The annual Ridenhour Prizes are the one day whistleblowers get their due .
The Espionage Act was passed to deter spies who might pass on classified information to foreign governments. But lately it’s been used as a weapon against homegrown whistleblowers, whose intention was not espionage but exposing government waste, fraud, and abuse.
Over the first 500 days of the new administration, there has not been a dramatic increase in whistleblower complaints. But new Trump policies, and a drive to cut federal budgets, may make all federal employees — especially those who challenge White House policies — much more vulnerable.
What’s better than Daniel Ellsberg? Peter Dale Scott paying tribute to him.
A bipartisan effort in the Senate is seeking to shield FBI whistleblowers, who are among the most poorly protected in the federal workforce, from retaliation.
In an exclusive interview, the Special Inspector General for Afghanistan Reconstruction tells WhoWhatWhy about some of the worst wastes of taxpayer money, decries the lack of accountability and praises whistleblowers.
In a $100 million lawsuit that has garnered virtually no public attention, five National Security Agency whistleblowers are accusing the federal government of illegally retaliating against them for alerting the NSA and Congress to a waste of taxpayer funds that benefitted a well-connected contractor.
The chairman of the Senate Committee on Homeland Security and Governmental Affairs recently praised whistleblowers, though he has been an outspoken opponent of Edward Snowden. Why the double standard when it comes to Snowden?
UK Member of Parliament David Davis has emerged as one of Britain’s top critics of government encroachment on liberty and privacy. In the second half of an interview with WhoWhatWhy’s Russ Baker, Davis talks about how he defied his party leadership to help stop Britain from fighting in Syria; the value and vulnerability of whistleblowers; and how government legal aid cuts are putting ordinary citizens at the mercy of the state.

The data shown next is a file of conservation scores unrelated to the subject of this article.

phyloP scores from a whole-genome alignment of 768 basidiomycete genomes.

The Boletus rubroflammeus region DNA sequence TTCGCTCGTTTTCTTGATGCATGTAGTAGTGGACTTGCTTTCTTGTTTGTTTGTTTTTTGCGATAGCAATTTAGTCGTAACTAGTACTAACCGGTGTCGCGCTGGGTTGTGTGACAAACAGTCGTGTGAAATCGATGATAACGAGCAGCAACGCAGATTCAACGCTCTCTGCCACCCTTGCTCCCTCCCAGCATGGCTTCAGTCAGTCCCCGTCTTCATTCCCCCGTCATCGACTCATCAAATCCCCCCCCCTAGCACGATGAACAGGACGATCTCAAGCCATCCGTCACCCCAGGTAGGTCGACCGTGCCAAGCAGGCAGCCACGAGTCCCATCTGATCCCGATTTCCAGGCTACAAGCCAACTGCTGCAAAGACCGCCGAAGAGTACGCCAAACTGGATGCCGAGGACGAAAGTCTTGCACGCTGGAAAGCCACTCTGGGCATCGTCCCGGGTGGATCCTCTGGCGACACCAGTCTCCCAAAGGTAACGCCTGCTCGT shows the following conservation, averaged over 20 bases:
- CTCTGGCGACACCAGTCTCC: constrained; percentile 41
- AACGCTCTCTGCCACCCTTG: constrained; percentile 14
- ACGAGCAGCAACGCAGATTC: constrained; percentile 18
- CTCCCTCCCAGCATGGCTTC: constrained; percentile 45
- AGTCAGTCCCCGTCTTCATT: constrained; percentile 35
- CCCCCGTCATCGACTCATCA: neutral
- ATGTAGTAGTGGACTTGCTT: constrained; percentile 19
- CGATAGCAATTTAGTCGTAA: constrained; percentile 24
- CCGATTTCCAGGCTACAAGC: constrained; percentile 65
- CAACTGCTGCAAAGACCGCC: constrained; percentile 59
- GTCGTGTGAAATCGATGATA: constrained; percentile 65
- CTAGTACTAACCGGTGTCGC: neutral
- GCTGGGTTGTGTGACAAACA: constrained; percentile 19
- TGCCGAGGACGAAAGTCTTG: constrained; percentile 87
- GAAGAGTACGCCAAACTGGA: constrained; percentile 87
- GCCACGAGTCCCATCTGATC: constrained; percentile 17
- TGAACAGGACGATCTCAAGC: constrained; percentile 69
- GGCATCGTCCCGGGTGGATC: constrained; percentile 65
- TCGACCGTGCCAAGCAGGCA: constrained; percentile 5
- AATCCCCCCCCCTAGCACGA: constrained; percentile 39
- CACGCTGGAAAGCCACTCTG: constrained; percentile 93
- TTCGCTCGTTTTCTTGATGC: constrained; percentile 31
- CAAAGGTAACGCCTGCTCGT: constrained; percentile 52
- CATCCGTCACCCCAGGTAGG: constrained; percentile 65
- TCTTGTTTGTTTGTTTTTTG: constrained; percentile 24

The truth about whistleblowers—and why they do what they do. Turns out they’re not crazy; though the rest of us might be. An inspiring video talk on how we all could be whistleblowers.
Somehow, the leaks of NSA documents on the fragility of democracy have been turned around into public criticism of the leaker. The conservative press wants us to focus on Edward Snowden’s girlfriend. Ok, fine. Here’s that picture. Happy? Now can we move on to what’s really happening in this country—and why it’s so hard to speak the truth about it?
We’re going to occasionally post some of the more thoughtful comments from our readers. Here’s the first: a look at the very different mindsets of those who question things, and those who rigidly stick to their long-held beliefs.
In the New York Daily News, columnist Stanley Crouch stresses the significance of health insurance p.r. executive Wendell Potter’s defection to the health care reform movement. Potter is now working with the Center for Media and Democracy to counter industry propaganda and reveal the internal workings of the business. Whistleblowers are indispensable in the battle Read More